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Mercer County


Bordering Mercer County on the north and east are Lake Sakakawea and the Missouri River. The county contains over sixty miles of the Lewis and Clark Trail; including the location where the explorers met Sakakawea herself. It is easy to feel close to history when you are roaming through the prairies and rivers of Mercer County, especially if you visit an old trading post, military fort, or Mandan village.

Whites visited Mercer County as long ago as 1738. Pierre Gaultier de Varennes was a French fur trader looking to expand his business, but he was also an explorer looking for the “Great River of the West.” This “Great River” was a common goal at the time; everyone wanted a passage through North America to the Pacific Ocean, an alternative to sailing around South America. Gaultier de Varennes learned from Indians at his trading post that the Missouri River might be just what he was looking for; and he heard about the Mandan villages along it. Intrigued by reports that the Mandan lived in houses like “white men,” he set off, led by a band of Assiniboine, and in 1738 his party arrived in the area that would one day become Mercer County. If he was expecting the Mandan to treat him like a French gentleman, however, he was mistaken. To get rid of the Assiniboine, the Mandan lied and said there was an angry Sioux war party nearby. It worked; Varennes’ escorts fled, and he was left without interpreters, so he fled, too. Soon he would retire without discovering a “Great River” to the Pacific.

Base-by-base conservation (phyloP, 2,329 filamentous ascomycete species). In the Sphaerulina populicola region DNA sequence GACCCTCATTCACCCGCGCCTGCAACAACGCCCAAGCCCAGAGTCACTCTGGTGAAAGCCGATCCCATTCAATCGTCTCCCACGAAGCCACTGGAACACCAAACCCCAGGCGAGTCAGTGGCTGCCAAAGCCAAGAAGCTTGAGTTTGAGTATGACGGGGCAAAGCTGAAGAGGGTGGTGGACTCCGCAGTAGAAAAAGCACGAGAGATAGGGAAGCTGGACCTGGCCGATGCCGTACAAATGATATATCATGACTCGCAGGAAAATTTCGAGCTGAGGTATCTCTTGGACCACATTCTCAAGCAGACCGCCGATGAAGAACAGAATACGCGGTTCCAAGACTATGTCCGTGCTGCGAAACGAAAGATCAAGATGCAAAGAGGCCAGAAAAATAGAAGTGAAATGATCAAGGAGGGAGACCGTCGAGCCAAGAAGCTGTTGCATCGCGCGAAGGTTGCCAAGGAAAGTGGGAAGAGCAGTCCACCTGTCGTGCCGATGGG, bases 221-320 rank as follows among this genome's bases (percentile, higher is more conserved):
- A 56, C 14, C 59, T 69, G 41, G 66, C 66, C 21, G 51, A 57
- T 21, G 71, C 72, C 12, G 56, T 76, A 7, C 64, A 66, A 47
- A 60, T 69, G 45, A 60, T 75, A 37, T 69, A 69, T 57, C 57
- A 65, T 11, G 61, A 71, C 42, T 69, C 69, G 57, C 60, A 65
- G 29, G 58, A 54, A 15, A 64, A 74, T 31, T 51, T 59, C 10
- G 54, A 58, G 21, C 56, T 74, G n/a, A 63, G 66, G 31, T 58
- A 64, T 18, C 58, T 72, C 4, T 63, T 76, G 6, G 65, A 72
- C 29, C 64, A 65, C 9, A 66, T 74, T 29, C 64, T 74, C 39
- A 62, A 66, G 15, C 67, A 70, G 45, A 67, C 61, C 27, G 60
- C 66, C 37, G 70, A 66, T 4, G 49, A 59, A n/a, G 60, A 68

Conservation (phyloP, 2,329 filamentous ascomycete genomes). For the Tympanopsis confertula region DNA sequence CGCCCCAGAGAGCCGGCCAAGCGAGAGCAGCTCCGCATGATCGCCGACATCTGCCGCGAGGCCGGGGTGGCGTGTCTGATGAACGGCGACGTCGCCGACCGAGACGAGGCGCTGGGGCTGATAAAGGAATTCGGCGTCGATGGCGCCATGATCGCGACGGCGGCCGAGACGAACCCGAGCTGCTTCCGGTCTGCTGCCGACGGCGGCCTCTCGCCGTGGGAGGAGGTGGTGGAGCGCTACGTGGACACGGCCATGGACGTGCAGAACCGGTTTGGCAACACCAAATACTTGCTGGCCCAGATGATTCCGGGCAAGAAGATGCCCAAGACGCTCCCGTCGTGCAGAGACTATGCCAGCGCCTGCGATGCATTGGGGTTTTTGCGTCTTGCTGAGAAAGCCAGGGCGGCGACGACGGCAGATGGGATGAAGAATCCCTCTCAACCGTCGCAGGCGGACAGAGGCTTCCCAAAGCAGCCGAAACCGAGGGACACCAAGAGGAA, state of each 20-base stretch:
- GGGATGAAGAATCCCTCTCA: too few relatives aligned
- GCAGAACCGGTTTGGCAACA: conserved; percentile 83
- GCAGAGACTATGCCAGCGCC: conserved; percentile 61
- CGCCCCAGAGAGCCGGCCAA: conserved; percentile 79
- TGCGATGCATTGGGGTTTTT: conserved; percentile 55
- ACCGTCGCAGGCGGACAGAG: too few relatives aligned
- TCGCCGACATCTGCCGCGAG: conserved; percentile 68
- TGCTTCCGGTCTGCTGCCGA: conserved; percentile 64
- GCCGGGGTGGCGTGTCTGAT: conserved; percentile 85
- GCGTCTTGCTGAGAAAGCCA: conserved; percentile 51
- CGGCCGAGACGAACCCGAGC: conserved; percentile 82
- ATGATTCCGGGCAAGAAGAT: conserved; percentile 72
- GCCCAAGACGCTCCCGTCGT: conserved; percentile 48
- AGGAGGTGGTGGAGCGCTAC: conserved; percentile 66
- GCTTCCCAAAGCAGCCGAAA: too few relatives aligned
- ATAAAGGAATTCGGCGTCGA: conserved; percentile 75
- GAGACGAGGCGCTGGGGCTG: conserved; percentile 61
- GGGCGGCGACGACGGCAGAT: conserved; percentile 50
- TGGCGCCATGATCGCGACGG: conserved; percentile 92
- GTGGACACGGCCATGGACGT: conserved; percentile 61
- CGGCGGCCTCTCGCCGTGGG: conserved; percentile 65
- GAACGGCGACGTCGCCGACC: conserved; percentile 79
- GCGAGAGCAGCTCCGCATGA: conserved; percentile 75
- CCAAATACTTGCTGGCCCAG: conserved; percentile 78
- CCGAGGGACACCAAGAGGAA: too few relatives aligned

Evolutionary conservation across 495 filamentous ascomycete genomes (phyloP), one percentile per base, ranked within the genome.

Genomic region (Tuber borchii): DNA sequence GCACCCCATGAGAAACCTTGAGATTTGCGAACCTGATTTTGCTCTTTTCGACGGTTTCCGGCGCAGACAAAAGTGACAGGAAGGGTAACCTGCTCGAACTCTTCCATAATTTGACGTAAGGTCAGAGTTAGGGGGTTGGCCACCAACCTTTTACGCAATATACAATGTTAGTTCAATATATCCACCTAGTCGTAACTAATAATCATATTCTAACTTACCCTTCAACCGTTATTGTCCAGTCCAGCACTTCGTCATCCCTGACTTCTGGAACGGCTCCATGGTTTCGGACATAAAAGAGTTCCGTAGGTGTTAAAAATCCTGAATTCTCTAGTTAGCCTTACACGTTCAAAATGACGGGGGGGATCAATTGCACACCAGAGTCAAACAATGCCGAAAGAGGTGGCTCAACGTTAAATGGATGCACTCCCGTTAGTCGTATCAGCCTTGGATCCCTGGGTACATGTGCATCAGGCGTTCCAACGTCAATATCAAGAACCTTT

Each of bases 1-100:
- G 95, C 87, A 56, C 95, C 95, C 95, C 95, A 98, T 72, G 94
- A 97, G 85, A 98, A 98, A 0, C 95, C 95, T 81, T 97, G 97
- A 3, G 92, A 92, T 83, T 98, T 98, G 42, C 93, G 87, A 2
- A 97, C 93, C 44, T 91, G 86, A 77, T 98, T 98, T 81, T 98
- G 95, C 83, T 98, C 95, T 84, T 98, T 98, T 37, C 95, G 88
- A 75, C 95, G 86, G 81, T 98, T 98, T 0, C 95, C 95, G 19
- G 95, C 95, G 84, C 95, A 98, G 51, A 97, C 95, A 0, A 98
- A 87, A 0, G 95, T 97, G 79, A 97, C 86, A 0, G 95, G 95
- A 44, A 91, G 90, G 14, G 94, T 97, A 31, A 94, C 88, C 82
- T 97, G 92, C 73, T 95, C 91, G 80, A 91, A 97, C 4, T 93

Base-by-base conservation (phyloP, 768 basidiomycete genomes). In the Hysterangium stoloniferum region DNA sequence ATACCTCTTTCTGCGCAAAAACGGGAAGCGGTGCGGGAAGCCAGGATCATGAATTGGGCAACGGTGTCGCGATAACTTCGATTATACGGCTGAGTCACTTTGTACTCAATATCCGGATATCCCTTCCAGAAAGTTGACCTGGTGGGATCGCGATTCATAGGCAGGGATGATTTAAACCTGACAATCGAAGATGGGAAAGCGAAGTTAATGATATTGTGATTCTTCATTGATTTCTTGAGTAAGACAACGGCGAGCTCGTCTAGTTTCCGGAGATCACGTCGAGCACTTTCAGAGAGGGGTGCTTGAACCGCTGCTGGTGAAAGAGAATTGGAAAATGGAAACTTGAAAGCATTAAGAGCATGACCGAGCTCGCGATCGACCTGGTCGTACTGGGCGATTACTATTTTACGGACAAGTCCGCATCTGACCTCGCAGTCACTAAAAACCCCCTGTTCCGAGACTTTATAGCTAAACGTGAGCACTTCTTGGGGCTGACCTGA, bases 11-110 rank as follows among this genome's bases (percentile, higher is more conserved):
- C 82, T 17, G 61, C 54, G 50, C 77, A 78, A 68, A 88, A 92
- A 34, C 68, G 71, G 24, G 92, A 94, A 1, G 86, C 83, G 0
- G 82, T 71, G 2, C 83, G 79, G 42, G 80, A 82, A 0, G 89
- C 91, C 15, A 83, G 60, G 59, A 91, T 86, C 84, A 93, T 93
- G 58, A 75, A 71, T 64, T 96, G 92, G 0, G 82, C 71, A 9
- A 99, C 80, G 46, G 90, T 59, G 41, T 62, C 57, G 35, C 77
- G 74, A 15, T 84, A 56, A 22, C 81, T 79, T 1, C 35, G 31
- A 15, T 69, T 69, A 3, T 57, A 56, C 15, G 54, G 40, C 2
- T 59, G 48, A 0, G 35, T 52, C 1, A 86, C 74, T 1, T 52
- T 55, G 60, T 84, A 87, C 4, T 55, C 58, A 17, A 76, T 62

That was the region’s first encounter with Europeans, but fast forward one hundred and thirty-four years to 1872 and William Mercer – the first settler to plow a claim on the land that would one day bear He was a commissioner in Burleigh County before Mercer County was formed. He even owned a little town in Burleigh County, initially promised to be “one of the most prosperous and desirable on the Missouri.” He was disappointed, however, when the town never amounted to more than a store and a small post office. When it didn’t grow, he left it to live in the county named for him … a county officially organized on this date in 1884.

Dakota Datebook written by Leewana Thomas